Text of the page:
I am teaching a class on freedom at Rhode Island College this semester, and in a fit of doubtless excess ambition I decided that one of the things I wanted to do was to carefully go through Kant's Groundwork for the Metaphysics of Morals. I take the book much more seriously than I used to. Of course, this is because I find the view and the arguments presented more interesting than I once did, but while I think I can explain what it is that I find in the work that I didn't always see (I certainly hope so, since I want to explain that to my students), I wonder whether the reason I found it is rationally suspect.
One of my favorite teachers, Tony Anderson, was a grad student at UCLA while Carnap was still alive. Carnap had retired by then, but Tony got the chance to meet him. Apparently Carnap had gone blind, and the UCLA philosophy department had a volunteer from among the graduate students help him out by reading his letters to him and writing replies for him. Tony enthusiastically volunteered for this job, and after dealing with the letters, he says that he and Carnap would talk about philosophy.
One story Tony tells about this time is that he was taking some class or seminar where Kant's moral theory was under discussion. He made some disparaging comment to Carnap about how silly some part of Kant's moral theory was, expecting Carnap to immediately agree (Carnap was, after all, a non-cognitivist). Instead, Tony reports that Carnap said "you shouldn't be so hasty. There is something to what Kant is saying there."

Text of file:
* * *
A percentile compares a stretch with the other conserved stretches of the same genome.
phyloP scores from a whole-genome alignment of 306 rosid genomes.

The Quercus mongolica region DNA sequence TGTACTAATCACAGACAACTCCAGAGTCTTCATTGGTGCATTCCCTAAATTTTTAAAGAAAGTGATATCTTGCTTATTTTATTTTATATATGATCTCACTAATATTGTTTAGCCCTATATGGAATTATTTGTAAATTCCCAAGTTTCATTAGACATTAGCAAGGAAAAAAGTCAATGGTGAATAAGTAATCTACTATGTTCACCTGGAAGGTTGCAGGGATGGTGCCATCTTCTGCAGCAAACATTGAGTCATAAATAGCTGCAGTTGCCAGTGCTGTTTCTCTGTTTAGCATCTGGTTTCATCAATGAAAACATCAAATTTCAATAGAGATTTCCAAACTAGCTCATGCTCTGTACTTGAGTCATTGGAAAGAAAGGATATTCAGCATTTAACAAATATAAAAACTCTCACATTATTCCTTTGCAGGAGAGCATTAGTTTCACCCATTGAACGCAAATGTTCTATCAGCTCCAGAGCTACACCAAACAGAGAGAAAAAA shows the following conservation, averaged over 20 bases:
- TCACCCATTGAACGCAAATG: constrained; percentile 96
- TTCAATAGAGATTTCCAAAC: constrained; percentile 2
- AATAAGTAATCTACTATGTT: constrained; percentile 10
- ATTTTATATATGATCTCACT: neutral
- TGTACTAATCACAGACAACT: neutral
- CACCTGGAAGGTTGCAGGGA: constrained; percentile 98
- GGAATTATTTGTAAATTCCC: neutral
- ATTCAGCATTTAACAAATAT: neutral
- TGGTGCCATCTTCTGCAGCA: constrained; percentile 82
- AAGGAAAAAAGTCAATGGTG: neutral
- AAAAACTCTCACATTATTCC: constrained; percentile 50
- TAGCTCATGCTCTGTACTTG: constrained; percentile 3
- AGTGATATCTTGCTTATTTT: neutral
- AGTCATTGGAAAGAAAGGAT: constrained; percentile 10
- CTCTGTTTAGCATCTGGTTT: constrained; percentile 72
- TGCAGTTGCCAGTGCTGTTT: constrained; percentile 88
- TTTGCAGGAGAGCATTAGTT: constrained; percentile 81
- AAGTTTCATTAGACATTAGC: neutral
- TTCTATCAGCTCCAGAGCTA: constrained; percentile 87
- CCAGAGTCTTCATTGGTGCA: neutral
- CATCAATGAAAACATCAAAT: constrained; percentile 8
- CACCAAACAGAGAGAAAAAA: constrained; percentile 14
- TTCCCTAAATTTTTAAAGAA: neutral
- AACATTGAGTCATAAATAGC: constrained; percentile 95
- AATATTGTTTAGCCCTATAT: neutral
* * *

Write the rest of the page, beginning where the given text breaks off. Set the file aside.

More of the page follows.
Tony tells this story to indicate that Carnap's reputation as a rigid and dogmatic thinker is undeserved, but while I certainly think that Carnap was in important senses quite open-minded, for me that explanation isn't quite satisfactory. I'm sure that's not what Carnap would have said if Tony had instead made a comment about, say, Heidegger. It seems to me that the only reason Carnap would have said there was something to what Kant was saying was if he thought that there was something to what Kant was saying. So this story puzzled me for a long time; I wondered what Carnap though there was in Kant's moral theory that was on the right track. And that's what I, these days, think I've figured out.
Of course, one of the things this story emphasizes is the contingency of our (or at least my) knowledge. The path by which I was led to the insight in question (if it is one) seems utterly accidental. I do not know exactly what lessons to draw from that.